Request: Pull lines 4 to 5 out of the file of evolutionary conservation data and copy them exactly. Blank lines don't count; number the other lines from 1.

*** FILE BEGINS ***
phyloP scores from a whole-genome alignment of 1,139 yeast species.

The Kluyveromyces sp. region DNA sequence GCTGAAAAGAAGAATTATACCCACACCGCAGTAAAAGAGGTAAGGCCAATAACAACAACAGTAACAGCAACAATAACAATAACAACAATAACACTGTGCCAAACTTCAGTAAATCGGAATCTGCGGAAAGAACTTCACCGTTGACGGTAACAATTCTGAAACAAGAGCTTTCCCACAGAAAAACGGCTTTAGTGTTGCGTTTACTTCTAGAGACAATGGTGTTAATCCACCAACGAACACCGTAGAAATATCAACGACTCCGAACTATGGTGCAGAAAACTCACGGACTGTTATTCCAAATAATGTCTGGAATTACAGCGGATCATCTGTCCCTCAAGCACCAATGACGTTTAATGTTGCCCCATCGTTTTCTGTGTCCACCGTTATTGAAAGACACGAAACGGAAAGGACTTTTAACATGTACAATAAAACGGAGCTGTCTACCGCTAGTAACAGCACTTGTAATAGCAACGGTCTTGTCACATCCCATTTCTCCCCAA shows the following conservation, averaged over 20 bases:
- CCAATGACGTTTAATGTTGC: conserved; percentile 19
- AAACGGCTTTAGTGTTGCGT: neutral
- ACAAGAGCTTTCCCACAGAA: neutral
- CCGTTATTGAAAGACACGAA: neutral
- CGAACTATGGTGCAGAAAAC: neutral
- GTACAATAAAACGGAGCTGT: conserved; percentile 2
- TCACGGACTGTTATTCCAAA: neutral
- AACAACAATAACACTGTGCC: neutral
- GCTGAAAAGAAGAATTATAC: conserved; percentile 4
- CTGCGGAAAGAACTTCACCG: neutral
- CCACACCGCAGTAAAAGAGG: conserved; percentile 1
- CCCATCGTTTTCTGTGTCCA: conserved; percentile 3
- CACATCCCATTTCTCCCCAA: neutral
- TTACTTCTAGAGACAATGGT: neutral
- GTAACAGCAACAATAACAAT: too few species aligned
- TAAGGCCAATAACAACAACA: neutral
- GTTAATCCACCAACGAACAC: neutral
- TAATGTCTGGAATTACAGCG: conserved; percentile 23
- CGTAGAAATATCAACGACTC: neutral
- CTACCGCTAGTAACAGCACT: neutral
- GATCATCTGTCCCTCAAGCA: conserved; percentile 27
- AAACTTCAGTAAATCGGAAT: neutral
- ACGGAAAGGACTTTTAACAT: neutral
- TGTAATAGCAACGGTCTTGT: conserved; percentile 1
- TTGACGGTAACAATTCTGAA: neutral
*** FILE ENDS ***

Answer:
- AAACGGCTTTAGTGTTGCGT: neutral
- ACAAGAGCTTTCCCACAGAA: neutral